Practical tips to prevent shaken baby syndrome was brought into this world by Wellington-based dads Scott Lancaster, Eric Mooij and Stefan Korn who recognised the need for a dedicated website for fathers. Based on their own experiences of struggling to find useful parenting related information specifically aimed at dads they created

"Shaken Baby Syndrome" is a term used to describe a set of injuries that result from shaking a baby. For examples in New Zealand around 20 babies are admitted to hospitals every year with injuries resulting from shaking a baby, many more are admitted with other forms of abuse. One in five of these babies die, many have other injuries including brain damage, paralysis, blindness, deafness, fits, learning and behaviour difficulties. More babies are admitted to hospital with a recognised head injury which is probably the resulting of shaking.

baby bentrup

Why is this happening?
Inconsolable crying is probably the most common trigger for shaking and physical abuse of infants. Crying is however the only way a baby can communicate during the first few months. Sometimes crying is a way of communicating that something is wrong, sometimes it's just that babies want a bit of attention or a cuddle. There's no question that crying can be very frustrating at times, but it's also important to remember that babies have no concept of "annoying" their parents (i.e. crying for no reason just to get on their parents nerves).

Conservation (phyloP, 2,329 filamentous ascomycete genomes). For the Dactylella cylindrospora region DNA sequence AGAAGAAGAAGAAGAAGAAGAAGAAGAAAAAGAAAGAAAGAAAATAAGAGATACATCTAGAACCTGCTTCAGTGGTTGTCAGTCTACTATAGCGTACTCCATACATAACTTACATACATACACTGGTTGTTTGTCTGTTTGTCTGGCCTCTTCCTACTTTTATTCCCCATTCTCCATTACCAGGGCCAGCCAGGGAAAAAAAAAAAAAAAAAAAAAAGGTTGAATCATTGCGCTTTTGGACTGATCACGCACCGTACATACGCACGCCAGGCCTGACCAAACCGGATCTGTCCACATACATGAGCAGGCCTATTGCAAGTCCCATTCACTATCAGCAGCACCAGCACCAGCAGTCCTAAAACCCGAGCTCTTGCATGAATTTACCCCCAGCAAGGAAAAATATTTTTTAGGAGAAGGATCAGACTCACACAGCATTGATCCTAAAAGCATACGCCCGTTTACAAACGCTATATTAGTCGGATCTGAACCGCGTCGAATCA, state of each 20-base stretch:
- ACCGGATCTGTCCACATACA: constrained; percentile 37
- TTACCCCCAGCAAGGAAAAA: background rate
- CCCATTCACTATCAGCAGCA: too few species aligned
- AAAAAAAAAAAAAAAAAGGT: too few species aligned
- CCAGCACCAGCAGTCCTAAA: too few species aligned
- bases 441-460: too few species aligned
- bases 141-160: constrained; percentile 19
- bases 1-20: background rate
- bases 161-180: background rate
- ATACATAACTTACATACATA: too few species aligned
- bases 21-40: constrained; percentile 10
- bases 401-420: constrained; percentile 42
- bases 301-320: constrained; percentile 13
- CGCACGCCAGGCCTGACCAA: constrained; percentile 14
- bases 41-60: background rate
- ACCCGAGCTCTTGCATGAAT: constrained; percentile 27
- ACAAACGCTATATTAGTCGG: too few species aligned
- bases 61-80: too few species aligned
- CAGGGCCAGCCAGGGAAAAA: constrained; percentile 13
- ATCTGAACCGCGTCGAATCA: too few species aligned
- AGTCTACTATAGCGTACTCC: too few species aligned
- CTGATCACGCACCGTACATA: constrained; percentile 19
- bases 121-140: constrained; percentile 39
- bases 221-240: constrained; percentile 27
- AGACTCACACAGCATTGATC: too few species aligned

We've all been there and it's completely natural to feel frustrated. Sometimes it's just hard to soothe a crying baby and you've tried every trick in the book but the baby still keeps on crying. The key difference is what we do about this situation as parents.

What can we do to prevent "shaken baby syndrome"?
1. Recognise when you are getting frustrated and stay calm
2. Stay calm and check the following - does your baby:

  1. need some food

  2. need a nappy change

  3. perhaps feel too hot or too cold

  4. need burping

  5. feel tired perhaps


3. If you are unsure or think that perhaps your baby may be unwell contact a health professional
4. Some other things you can try

  1. massage your baby's back

  2. sing, hum or talk to your baby

  3. go outside and take your baby for a walk


If none of this works it may be good to actually take a break from the baby. Go outside or go to another room and do some exercise, shout out your frustration or do whatever helps to get rid off some frustration that has built up. After that you're most likely to be in a mucher better head space to go back and deal with your crying baby.

Whatever you do, never, ever shake a baby!

For more information about shaken baby syndrome check out or phone 0800 300 026 (in NZ).

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  • malandrob says
    put the baby down somewhere safe and warm, and go outside for a walk around the house or talk to a mate. Your baby is the most important thing in the world, and you are its daddy, let it grow up to know you as the worlds most awesome dad!
  • Onaphobia says